The inflation hawks have come up with a convoluted explanation for why the market doesn’t seem to be indicating looming hyper-inflation—they’re saying investors think the government will fudge the CPI to under-report inflation.
The case that we’re hurtling towards Zimbabwe style hyper-inflation is tough to make in light of the official statistics. Prices have fallen two per cent over the past year, and the Consumer Price Index fell again in July. Whatever theoretical price inflation might be coming due to stimulus spending the growth of the monetary base doesn’t seem to be on the verge of becoming reality.
Perhaps more damaging to the inflation hawk case is the price of inflation indexed bonds. The prices have remained low, which should be an indicator that investors are not looking for shelter from inflation. Anyone who thinks the market is efficiently pricing the information about our fiscal and monetary policies should conclude that inflation is a ways off.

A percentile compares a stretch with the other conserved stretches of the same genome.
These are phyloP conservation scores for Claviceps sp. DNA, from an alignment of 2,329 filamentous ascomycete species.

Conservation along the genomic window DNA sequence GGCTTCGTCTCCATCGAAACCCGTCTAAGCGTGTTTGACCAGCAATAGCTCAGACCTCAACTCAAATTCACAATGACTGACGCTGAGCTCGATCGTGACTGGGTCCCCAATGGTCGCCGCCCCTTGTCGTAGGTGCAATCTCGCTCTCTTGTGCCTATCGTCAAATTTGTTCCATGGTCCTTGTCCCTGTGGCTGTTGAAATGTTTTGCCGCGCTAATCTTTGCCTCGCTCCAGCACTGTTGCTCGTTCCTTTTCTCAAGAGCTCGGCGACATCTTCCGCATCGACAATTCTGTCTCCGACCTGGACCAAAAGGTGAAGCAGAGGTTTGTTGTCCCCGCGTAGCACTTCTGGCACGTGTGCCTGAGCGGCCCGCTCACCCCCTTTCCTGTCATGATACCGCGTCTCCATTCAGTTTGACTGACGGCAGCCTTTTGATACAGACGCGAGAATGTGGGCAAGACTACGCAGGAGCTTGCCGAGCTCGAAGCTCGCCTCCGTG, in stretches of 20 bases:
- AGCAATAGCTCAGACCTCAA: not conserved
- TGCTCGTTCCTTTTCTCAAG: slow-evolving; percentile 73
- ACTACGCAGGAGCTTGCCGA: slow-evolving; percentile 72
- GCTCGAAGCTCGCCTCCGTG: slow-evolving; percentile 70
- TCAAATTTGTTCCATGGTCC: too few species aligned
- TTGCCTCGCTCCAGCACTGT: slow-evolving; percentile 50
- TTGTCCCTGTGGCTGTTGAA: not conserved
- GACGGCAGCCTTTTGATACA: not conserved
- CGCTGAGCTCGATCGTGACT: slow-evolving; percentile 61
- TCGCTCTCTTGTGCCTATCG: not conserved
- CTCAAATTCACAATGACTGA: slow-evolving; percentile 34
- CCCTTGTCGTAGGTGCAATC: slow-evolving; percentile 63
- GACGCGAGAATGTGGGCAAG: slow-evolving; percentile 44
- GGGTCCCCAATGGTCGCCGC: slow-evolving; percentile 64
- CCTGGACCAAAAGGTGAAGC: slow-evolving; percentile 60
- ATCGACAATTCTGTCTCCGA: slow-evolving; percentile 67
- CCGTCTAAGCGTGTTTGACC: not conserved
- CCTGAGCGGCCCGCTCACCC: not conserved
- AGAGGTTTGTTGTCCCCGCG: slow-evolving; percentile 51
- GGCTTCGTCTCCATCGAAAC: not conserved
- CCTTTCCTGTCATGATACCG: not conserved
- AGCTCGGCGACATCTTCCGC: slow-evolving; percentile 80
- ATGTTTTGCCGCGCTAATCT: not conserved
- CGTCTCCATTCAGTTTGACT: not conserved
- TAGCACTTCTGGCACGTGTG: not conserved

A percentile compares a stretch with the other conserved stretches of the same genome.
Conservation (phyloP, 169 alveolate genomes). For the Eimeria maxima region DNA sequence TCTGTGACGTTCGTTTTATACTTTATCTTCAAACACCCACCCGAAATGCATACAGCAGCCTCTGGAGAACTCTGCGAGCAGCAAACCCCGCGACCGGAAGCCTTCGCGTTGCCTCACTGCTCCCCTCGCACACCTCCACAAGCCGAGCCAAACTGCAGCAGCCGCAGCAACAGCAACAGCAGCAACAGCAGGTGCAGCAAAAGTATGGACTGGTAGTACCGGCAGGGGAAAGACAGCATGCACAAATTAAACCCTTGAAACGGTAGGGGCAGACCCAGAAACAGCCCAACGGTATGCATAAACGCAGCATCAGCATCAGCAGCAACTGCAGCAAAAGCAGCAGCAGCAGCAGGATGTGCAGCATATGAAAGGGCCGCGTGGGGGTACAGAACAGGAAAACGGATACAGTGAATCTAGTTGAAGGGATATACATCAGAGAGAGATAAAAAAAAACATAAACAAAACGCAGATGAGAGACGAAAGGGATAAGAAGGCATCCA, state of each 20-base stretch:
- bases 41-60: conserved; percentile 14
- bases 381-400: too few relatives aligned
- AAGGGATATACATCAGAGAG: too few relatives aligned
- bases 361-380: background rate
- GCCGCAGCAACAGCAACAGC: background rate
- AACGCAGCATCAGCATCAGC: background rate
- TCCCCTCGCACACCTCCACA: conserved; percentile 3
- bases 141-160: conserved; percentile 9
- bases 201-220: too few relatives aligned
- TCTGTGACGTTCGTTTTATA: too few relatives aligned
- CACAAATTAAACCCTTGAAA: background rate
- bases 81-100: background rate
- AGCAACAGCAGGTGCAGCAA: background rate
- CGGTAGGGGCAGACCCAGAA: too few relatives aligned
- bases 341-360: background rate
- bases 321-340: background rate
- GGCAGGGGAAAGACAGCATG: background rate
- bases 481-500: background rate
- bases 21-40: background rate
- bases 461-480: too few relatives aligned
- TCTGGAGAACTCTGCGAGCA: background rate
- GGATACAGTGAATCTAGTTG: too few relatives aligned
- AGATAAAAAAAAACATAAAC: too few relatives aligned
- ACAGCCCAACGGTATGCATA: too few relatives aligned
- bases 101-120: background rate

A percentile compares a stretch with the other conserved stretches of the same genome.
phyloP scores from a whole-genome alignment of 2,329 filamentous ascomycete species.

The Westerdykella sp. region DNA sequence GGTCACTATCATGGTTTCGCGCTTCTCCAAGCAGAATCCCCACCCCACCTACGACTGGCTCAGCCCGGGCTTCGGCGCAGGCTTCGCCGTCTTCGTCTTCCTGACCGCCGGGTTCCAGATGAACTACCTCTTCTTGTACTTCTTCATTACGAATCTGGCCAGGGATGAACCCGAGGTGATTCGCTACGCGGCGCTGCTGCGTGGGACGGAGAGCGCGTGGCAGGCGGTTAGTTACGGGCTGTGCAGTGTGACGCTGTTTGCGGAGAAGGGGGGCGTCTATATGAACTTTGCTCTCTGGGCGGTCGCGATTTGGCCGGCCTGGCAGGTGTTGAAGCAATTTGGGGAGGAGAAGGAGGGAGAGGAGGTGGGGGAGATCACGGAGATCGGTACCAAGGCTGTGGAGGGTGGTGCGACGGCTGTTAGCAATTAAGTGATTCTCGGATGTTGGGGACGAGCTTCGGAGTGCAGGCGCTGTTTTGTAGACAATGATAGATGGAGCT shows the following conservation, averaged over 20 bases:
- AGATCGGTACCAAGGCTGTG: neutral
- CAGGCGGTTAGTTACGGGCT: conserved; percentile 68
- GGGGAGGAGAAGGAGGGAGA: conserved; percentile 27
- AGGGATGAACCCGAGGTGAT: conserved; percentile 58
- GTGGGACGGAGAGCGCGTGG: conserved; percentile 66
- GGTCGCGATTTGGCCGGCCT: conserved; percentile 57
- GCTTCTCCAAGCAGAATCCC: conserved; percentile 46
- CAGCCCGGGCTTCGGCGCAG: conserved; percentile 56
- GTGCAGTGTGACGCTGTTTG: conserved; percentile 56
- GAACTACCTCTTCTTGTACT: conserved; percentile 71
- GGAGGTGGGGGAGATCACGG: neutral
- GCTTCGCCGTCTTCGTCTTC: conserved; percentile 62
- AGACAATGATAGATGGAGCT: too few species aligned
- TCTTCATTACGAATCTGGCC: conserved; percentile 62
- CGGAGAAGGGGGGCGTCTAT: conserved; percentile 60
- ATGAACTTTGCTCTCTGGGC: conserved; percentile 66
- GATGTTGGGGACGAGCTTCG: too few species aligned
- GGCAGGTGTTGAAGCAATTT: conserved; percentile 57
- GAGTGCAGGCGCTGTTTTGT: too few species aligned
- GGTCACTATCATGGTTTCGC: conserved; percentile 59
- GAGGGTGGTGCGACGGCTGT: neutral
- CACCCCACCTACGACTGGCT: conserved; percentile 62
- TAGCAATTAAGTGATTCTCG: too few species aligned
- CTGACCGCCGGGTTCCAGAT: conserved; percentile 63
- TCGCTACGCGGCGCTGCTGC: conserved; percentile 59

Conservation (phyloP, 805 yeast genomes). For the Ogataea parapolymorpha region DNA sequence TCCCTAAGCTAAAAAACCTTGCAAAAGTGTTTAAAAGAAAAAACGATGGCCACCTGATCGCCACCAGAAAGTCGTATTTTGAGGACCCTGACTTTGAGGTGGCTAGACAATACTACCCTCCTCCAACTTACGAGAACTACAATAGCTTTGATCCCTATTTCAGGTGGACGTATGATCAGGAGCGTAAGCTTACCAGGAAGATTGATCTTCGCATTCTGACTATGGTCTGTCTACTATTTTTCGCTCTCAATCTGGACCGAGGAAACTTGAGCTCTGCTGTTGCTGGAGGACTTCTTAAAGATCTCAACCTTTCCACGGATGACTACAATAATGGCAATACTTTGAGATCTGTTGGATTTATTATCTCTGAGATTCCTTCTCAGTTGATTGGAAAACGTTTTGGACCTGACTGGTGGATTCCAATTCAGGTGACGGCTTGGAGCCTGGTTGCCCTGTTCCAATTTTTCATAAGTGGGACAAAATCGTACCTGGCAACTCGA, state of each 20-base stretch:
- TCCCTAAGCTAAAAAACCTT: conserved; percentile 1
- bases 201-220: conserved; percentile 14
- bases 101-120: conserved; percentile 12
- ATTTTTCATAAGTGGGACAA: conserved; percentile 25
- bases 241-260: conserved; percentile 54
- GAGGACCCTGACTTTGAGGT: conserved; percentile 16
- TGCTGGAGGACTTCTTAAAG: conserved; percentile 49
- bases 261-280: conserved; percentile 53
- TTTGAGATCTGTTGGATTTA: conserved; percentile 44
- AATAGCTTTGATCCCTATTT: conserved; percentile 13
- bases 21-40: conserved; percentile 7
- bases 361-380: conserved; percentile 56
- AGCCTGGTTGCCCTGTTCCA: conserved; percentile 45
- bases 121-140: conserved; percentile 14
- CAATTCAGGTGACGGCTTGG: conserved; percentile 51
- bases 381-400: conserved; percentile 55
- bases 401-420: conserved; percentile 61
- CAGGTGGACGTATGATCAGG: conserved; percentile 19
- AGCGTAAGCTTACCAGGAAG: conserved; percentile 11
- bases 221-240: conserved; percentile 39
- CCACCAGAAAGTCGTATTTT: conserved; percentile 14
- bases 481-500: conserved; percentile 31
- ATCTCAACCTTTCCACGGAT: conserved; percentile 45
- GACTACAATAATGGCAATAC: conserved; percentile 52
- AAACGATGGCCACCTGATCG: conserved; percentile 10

Except that’s not what some inflation hawks are concluding. Instead they are saying that investors are shying away from the government’s inflation indexed bonds because investors fear the government will “fix” the inflation numbers to avoid paying out on the bonds. The idea is that inflation would make these bonds costly for the government—creating an incentive for the government to fudge the official numbers.
This seems a far-fetched possibility. It is true that issuing inflation protected bonds makes inflation costlier for the government than it would be otherwise. But the idea that the government could get the bureaucrat economists to secretly fudge the CPI over-estimates the ability of the government to manage it’s people
Think about it. This is the same government that arranged for a “training exercise” on the Potomac River on the anniversary of the 9/11 terrorist attacks. The same government that admitted that Obama’s health care plans wouldn’t save any money. The same government that is busily second-guessing itself about the role it played in the merger of Merrill Lynch, with Congress and the courts fighting with the Treasury and the SEC.
Do you really believe these guys can secretly fudge the CPI so that TIPS don’t pay off? More importantly, do you really think investors thinks the government can pull this off? Do you really think that’s why investors aren’t bidding up TIPS?